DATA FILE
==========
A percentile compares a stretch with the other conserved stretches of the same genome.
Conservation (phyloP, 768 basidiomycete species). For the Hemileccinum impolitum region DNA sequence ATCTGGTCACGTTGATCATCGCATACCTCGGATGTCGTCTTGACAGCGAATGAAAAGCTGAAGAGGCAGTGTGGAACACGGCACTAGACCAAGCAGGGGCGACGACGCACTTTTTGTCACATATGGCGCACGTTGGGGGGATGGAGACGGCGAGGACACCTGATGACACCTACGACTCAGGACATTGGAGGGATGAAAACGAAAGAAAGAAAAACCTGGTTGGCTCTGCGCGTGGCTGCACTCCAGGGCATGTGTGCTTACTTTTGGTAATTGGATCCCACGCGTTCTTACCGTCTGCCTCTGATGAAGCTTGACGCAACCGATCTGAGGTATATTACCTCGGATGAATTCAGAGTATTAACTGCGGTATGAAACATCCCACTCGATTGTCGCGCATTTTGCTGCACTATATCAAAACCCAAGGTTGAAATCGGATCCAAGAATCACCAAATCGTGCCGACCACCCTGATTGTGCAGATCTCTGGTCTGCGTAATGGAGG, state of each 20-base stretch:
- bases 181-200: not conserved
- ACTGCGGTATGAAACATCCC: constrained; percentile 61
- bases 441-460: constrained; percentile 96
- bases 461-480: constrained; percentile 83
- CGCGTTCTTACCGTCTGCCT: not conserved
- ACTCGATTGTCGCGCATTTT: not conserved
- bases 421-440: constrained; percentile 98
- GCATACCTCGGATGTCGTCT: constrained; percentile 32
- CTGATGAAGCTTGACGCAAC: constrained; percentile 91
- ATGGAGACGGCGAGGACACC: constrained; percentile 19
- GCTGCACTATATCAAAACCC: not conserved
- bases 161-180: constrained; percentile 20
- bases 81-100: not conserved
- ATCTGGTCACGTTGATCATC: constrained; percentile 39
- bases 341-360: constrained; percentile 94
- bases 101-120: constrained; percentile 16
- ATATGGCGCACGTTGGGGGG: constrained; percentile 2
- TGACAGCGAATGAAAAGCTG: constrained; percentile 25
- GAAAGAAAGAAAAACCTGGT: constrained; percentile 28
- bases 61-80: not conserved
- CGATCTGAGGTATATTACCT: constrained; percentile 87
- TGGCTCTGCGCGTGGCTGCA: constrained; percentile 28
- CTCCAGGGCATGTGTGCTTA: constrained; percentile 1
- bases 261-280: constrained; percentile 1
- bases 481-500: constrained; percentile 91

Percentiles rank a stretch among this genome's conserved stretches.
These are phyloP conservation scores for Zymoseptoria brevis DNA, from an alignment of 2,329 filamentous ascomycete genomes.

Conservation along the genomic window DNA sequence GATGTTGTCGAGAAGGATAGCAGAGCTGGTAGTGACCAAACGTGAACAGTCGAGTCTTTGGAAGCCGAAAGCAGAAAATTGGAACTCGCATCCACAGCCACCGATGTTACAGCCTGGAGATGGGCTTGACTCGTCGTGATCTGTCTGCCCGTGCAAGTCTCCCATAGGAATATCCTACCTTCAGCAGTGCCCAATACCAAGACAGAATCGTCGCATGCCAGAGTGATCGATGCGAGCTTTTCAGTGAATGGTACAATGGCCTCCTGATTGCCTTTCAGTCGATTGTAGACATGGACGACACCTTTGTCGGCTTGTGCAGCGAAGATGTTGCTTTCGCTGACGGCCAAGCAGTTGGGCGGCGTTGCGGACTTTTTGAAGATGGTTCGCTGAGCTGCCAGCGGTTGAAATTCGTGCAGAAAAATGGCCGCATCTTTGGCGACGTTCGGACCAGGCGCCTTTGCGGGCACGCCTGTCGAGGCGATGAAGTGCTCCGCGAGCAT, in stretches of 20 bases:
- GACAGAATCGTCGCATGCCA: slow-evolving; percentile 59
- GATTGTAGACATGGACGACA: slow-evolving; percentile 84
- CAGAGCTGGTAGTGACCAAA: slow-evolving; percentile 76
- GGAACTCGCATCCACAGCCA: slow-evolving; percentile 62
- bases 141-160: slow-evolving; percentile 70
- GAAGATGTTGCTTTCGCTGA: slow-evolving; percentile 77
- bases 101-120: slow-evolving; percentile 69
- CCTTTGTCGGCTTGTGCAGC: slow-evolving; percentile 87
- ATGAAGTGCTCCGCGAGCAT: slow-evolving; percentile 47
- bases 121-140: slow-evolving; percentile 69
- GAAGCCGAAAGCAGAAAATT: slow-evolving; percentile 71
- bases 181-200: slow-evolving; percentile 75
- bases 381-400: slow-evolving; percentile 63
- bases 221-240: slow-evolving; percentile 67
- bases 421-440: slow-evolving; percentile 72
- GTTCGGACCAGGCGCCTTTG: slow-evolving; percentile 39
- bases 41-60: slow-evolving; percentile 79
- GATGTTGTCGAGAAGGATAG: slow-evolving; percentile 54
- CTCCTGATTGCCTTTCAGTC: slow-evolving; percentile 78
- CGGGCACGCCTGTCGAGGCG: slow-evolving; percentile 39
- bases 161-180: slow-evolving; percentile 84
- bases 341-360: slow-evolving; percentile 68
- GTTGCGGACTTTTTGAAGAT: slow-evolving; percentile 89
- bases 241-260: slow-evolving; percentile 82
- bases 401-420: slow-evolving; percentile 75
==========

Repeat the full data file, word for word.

A percentile compares a stretch with the other conserved stretches of the same genome.
Conservation (phyloP, 768 basidiomycete species). For the Hemileccinum impolitum region DNA sequence ATCTGGTCACGTTGATCATCGCATACCTCGGATGTCGTCTTGACAGCGAATGAAAAGCTGAAGAGGCAGTGTGGAACACGGCACTAGACCAAGCAGGGGCGACGACGCACTTTTTGTCACATATGGCGCACGTTGGGGGGATGGAGACGGCGAGGACACCTGATGACACCTACGACTCAGGACATTGGAGGGATGAAAACGAAAGAAAGAAAAACCTGGTTGGCTCTGCGCGTGGCTGCACTCCAGGGCATGTGTGCTTACTTTTGGTAATTGGATCCCACGCGTTCTTACCGTCTGCCTCTGATGAAGCTTGACGCAACCGATCTGAGGTATATTACCTCGGATGAATTCAGAGTATTAACTGCGGTATGAAACATCCCACTCGATTGTCGCGCATTTTGCTGCACTATATCAAAACCCAAGGTTGAAATCGGATCCAAGAATCACCAAATCGTGCCGACCACCCTGATTGTGCAGATCTCTGGTCTGCGTAATGGAGG, state of each 20-base stretch:
- bases 181-200: not conserved
- ACTGCGGTATGAAACATCCC: constrained; percentile 61
- bases 441-460: constrained; percentile 96
- bases 461-480: constrained; percentile 83
- CGCGTTCTTACCGTCTGCCT: not conserved
- ACTCGATTGTCGCGCATTTT: not conserved
- bases 421-440: constrained; percentile 98
- GCATACCTCGGATGTCGTCT: constrained; percentile 32
- CTGATGAAGCTTGACGCAAC: constrained; percentile 91
- ATGGAGACGGCGAGGACACC: constrained; percentile 19
- GCTGCACTATATCAAAACCC: not conserved
- bases 161-180: constrained; percentile 20
- bases 81-100: not conserved
- ATCTGGTCACGTTGATCATC: constrained; percentile 39
- bases 341-360: constrained; percentile 94
- bases 101-120: constrained; percentile 16
- ATATGGCGCACGTTGGGGGG: constrained; percentile 2
- TGACAGCGAATGAAAAGCTG: constrained; percentile 25
- GAAAGAAAGAAAAACCTGGT: constrained; percentile 28
- bases 61-80: not conserved
- CGATCTGAGGTATATTACCT: constrained; percentile 87
- TGGCTCTGCGCGTGGCTGCA: constrained; percentile 28
- CTCCAGGGCATGTGTGCTTA: constrained; percentile 1
- bases 261-280: constrained; percentile 1
- bases 481-500: constrained; percentile 91

Percentiles rank a stretch among this genome's conserved stretches.
These are phyloP conservation scores for Zymoseptoria brevis DNA, from an alignment of 2,329 filamentous ascomycete genomes.

Conservation along the genomic window DNA sequence GATGTTGTCGAGAAGGATAGCAGAGCTGGTAGTGACCAAACGTGAACAGTCGAGTCTTTGGAAGCCGAAAGCAGAAAATTGGAACTCGCATCCACAGCCACCGATGTTACAGCCTGGAGATGGGCTTGACTCGTCGTGATCTGTCTGCCCGTGCAAGTCTCCCATAGGAATATCCTACCTTCAGCAGTGCCCAATACCAAGACAGAATCGTCGCATGCCAGAGTGATCGATGCGAGCTTTTCAGTGAATGGTACAATGGCCTCCTGATTGCCTTTCAGTCGATTGTAGACATGGACGACACCTTTGTCGGCTTGTGCAGCGAAGATGTTGCTTTCGCTGACGGCCAAGCAGTTGGGCGGCGTTGCGGACTTTTTGAAGATGGTTCGCTGAGCTGCCAGCGGTTGAAATTCGTGCAGAAAAATGGCCGCATCTTTGGCGACGTTCGGACCAGGCGCCTTTGCGGGCACGCCTGTCGAGGCGATGAAGTGCTCCGCGAGCAT, in stretches of 20 bases:
- GACAGAATCGTCGCATGCCA: slow-evolving; percentile 59
- GATTGTAGACATGGACGACA: slow-evolving; percentile 84
- CAGAGCTGGTAGTGACCAAA: slow-evolving; percentile 76
- GGAACTCGCATCCACAGCCA: slow-evolving; percentile 62
- bases 141-160: slow-evolving; percentile 70
- GAAGATGTTGCTTTCGCTGA: slow-evolving; percentile 77
- bases 101-120: slow-evolving; percentile 69
- CCTTTGTCGGCTTGTGCAGC: slow-evolving; percentile 87
- ATGAAGTGCTCCGCGAGCAT: slow-evolving; percentile 47
- bases 121-140: slow-evolving; percentile 69
- GAAGCCGAAAGCAGAAAATT: slow-evolving; percentile 71
- bases 181-200: slow-evolving; percentile 75
- bases 381-400: slow-evolving; percentile 63
- bases 221-240: slow-evolving; percentile 67
- bases 421-440: slow-evolving; percentile 72
- GTTCGGACCAGGCGCCTTTG: slow-evolving; percentile 39
- bases 41-60: slow-evolving; percentile 79
- GATGTTGTCGAGAAGGATAG: slow-evolving; percentile 54
- CTCCTGATTGCCTTTCAGTC: slow-evolving; percentile 78
- CGGGCACGCCTGTCGAGGCG: slow-evolving; percentile 39
- bases 161-180: slow-evolving; percentile 84
- bases 341-360: slow-evolving; percentile 68
- GTTGCGGACTTTTTGAAGAT: slow-evolving; percentile 89
- bases 241-260: slow-evolving; percentile 82
- bases 401-420: slow-evolving; percentile 75